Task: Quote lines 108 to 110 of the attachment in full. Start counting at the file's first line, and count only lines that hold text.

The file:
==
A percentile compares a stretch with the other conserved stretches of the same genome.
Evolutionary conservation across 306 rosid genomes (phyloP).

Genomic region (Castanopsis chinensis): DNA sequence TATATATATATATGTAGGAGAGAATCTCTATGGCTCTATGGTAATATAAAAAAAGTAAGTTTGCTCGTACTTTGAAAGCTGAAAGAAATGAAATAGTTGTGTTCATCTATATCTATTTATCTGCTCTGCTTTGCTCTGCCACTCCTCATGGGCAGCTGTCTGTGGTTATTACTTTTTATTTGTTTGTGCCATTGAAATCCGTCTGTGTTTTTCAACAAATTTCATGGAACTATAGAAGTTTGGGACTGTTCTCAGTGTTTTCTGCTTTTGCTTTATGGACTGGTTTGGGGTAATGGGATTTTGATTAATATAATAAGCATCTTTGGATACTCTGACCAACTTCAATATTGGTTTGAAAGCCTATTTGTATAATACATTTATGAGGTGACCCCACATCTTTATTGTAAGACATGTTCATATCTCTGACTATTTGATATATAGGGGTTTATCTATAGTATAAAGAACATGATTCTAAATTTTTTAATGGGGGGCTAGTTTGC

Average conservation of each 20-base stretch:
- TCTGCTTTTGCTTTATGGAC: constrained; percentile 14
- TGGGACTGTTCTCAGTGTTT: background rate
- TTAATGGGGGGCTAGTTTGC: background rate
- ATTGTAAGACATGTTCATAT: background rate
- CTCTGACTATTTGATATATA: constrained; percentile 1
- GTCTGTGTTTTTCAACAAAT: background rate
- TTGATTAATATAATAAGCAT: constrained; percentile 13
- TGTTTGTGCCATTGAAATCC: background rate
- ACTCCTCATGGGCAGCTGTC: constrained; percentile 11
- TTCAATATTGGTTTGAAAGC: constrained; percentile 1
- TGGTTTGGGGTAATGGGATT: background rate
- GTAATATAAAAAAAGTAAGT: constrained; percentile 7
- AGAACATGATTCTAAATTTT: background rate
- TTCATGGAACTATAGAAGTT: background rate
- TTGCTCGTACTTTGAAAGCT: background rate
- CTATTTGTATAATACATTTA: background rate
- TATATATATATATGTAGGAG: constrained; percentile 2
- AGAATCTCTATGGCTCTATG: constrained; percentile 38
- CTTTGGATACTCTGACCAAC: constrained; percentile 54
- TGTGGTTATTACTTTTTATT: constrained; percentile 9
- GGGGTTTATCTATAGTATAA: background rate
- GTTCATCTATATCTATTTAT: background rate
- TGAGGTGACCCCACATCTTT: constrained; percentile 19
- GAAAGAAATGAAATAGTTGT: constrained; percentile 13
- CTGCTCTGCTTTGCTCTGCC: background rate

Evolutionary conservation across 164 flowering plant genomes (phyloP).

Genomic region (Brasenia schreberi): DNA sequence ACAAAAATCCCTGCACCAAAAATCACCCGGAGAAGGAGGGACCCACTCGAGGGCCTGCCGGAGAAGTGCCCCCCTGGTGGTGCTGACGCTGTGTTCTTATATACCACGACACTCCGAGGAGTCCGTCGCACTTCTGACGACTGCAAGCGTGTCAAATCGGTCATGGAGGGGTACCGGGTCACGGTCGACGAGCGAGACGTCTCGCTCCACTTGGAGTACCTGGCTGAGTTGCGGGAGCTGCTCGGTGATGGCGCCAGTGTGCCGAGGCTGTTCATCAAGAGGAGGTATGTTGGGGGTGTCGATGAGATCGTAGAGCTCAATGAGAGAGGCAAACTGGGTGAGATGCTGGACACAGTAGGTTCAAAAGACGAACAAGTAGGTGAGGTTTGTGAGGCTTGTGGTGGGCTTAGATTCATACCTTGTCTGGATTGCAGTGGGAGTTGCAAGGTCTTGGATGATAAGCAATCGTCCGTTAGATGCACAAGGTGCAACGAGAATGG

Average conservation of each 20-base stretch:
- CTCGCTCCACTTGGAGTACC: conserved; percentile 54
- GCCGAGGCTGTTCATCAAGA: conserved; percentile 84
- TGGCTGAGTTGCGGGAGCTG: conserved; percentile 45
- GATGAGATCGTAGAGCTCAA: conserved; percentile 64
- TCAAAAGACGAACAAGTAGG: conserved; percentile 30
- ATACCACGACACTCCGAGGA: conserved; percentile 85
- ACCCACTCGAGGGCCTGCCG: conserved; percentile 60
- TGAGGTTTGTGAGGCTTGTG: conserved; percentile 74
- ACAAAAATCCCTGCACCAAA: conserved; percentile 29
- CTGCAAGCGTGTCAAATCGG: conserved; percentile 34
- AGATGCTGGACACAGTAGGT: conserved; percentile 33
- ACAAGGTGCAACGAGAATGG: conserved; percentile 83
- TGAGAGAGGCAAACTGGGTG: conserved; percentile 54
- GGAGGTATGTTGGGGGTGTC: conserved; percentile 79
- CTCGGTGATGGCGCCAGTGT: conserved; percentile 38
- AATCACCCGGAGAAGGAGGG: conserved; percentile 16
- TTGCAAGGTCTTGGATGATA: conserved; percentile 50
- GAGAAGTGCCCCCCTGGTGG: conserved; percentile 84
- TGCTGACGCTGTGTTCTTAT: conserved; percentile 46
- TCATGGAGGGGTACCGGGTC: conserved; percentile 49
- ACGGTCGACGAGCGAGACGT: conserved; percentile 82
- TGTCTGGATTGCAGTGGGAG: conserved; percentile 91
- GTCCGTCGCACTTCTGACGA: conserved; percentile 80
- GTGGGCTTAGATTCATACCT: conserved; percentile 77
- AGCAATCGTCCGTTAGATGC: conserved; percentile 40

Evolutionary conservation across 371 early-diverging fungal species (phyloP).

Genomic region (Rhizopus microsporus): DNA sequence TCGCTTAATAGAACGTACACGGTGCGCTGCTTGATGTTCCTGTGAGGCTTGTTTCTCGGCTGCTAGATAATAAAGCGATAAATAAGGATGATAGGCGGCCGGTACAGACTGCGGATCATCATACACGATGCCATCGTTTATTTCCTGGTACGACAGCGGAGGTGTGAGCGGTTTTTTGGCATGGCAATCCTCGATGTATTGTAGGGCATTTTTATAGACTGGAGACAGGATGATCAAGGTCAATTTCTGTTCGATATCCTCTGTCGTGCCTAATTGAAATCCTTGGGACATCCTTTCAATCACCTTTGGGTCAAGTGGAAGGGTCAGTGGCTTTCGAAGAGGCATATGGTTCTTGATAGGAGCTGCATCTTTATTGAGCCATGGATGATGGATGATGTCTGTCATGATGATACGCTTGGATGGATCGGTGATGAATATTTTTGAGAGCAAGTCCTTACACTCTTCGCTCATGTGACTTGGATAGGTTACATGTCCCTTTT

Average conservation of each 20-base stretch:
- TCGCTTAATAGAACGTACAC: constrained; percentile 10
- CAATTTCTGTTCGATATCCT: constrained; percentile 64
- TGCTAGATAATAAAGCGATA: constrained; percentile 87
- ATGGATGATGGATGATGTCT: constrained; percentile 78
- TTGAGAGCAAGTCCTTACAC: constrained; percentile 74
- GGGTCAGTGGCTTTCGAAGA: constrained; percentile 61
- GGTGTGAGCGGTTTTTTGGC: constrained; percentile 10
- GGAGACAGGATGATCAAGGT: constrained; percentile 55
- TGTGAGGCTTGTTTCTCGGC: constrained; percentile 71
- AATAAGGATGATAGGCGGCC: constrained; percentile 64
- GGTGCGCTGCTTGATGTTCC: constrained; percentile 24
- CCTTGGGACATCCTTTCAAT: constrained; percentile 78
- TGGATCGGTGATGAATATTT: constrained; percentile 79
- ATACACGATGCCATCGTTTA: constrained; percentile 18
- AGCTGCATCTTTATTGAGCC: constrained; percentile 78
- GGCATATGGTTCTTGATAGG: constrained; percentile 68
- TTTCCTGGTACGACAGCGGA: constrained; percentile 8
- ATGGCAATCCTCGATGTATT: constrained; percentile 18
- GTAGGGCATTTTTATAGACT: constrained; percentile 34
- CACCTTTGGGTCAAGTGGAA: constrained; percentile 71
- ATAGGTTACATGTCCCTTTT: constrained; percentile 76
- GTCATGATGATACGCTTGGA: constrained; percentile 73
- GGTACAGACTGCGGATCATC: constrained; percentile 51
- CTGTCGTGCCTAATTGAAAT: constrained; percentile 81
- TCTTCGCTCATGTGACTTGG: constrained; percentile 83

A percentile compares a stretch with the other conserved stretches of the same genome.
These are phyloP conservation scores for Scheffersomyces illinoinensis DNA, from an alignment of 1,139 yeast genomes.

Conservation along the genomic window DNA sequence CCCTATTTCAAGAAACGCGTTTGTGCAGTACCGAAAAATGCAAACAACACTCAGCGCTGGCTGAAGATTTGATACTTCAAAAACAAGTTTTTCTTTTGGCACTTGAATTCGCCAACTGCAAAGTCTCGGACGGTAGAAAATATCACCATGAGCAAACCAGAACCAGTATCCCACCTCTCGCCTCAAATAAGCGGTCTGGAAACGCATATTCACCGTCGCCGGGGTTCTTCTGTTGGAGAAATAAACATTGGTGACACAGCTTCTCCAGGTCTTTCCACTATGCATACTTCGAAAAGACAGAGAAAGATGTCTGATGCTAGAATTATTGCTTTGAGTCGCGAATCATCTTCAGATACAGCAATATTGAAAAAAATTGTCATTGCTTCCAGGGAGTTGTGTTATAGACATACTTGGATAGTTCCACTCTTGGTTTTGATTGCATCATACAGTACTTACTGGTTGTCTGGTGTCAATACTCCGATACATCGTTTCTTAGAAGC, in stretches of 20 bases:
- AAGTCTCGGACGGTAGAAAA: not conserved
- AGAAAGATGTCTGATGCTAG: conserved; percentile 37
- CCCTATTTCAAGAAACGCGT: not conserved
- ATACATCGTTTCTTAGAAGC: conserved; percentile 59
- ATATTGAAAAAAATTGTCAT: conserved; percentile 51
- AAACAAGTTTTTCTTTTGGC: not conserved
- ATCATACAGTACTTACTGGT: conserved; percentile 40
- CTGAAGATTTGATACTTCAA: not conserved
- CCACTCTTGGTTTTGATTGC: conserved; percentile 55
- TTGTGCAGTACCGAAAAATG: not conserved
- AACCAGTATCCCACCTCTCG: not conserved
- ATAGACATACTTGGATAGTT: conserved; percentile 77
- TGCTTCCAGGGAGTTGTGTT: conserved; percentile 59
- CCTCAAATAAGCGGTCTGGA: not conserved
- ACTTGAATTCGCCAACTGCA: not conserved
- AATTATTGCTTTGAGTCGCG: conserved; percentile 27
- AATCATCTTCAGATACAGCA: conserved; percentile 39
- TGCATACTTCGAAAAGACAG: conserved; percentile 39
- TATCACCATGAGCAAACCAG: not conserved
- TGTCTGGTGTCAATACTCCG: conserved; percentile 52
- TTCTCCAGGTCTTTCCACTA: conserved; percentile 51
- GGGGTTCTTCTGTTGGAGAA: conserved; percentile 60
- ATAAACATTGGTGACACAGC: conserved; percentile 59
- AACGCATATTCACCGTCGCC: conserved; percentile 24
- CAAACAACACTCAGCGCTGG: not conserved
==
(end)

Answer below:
- TGTCTGGTGTCAATACTCCG: conserved; percentile 52
- TTCTCCAGGTCTTTCCACTA: conserved; percentile 51
- GGGGTTCTTCTGTTGGAGAA: conserved; percentile 60